Posted by athomeatfenway on December 25, 2007
Stan Musial, the Man’s own story. As told to Bob Broeg. Doubleday. 1964
This is one of the most entertaining and easiest to read baseball autobiographies in existence.
From the start, Musial writes with intelligence and wit. Stan met John F.Kennedy when he was running for President in 1959. Musial met JFK again 3 years later at the 1962 All Star Game . Stan reminded JFK that at their first meeting Kennedy had said, “They tell me you are too old to play ball and I’m too young to be President, but maybe we’ll fool them.” Kennedy chuckled as Stan said, “I guess we fooled them all right, Mr. President.”
That meeting at the “brand new” D.C. Stadium in ’62 was poignant. JFK, at age 45, was the youngest President ever. Musial, at age 42, was in the midst of hitting for a .330 average w 19 HR’s. They both defied the odds.
Musial defied the odds over his entire career with a performance so consistently excellent it may be unmatched — in its consistency. Stan got 1,815 hits at home in St. Louis — and exactly the same number — 1,815 — on the road. That’s over 22 seasons, friends. He batted .325 in April, .323 in May, .334 in June, .327 in July, .327 in August, and .344 in September. Wow ! He left the game with the MLB record in 17 different hitting categories – including most extra-base hits and total bases.
Not bad for a guy originally signed as a pitcher, eh ?
Musial’s story is a link to the past. He writes how negotiations between Players and Owners after WWII made “tremendous” improvements to the pension plan, and even resulted in bus transportation from hotel to ballpark, meal money increased to $8 a day, two uniforms provided instead of one per season, and families being allowed to travel to Spring Training with Players. Yesteryear’s gritty players bear little resemblance to today’s player-tycoons.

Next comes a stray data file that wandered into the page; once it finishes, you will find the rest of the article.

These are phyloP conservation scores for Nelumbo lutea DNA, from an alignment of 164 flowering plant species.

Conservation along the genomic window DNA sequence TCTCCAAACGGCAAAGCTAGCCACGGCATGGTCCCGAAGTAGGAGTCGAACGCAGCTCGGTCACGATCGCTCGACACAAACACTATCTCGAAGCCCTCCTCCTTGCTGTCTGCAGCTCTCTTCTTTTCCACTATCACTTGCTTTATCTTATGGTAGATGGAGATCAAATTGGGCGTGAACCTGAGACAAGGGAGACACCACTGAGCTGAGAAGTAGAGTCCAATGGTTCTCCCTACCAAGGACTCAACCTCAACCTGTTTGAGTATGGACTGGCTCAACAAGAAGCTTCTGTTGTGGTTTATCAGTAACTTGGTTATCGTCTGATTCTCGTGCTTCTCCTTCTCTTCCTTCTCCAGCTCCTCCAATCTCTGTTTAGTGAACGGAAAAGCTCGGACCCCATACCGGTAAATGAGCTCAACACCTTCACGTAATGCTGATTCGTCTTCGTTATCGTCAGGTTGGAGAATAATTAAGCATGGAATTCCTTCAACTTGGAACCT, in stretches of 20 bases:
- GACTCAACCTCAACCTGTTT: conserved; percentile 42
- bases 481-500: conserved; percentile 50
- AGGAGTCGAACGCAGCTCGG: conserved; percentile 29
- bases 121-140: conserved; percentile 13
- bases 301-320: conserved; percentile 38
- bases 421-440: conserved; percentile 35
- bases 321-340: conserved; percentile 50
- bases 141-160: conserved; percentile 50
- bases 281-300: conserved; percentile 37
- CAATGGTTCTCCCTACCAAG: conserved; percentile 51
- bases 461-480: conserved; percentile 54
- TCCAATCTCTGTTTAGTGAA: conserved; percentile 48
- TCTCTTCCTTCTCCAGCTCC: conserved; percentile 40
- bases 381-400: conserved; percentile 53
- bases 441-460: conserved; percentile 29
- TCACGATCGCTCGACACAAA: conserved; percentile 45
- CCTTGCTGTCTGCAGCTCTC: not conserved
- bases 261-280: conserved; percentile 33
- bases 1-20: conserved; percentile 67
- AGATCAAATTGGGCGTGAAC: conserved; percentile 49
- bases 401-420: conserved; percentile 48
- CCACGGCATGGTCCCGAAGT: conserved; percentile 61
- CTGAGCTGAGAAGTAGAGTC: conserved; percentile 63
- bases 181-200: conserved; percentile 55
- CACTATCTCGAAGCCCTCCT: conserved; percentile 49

This book is a must-read for Cardinal fans. Musial’s loyalty and affection for his teammates resonate. He pays tribute to Enos (Bosco) Slaughter, Harry “The Cat” Breechen, Terry (Tee) Moore , and Johnny Mize. Stan states that the St. Louis front office pre-empted an extended era of excellence by unloading Mize and others. The Cards went to 4 World Series between 1942 and 1946. Musial says they should have gone to 4 or 5 more. Had they kept their team together, they would have given the Yankees a run for their money as perennial champs. They were stacked with players, and this book familiarizes us with all of those talented Cards.
Stan has a knack for making and keeping friends. Dickie Kerr, the little lefty who won two World Series starts for the 1919 Black Sox, was Musial’s first Manager. That gig was at Class D Daytona. Kerr and his wife Pep took a liking to Musial and his wife Lil, even boarding them at their rented house in Daytona. Musial’s first child was named after Kerr, and the two couples remained close until Dickie & Pep’s death in 1963. Musial was a fairly erratic hurler when he got to Daytona, but Kerr guided him to 18 mound victories that year, and wisely played him in the outfield between starts to showcase his batting for Cardinal scouts. Stan’s life turned on small things, chance meetings, strong influences.
Some say happiness lies in being good at your work and being good at getting along with others. I think it was Freud and Erickson who said it. Love and work, that’s what it’s all about. Clearly Musial is great at both. Baseball fanatics should do themselves a favor and read this book, if only to appreciate this low-profile superstar. The book, like the Man, gets an A+.
You can shop and/or learn more about Musial at his web-site, www.stan-the-man.com/ He will be 88 years young next Nov. 21.
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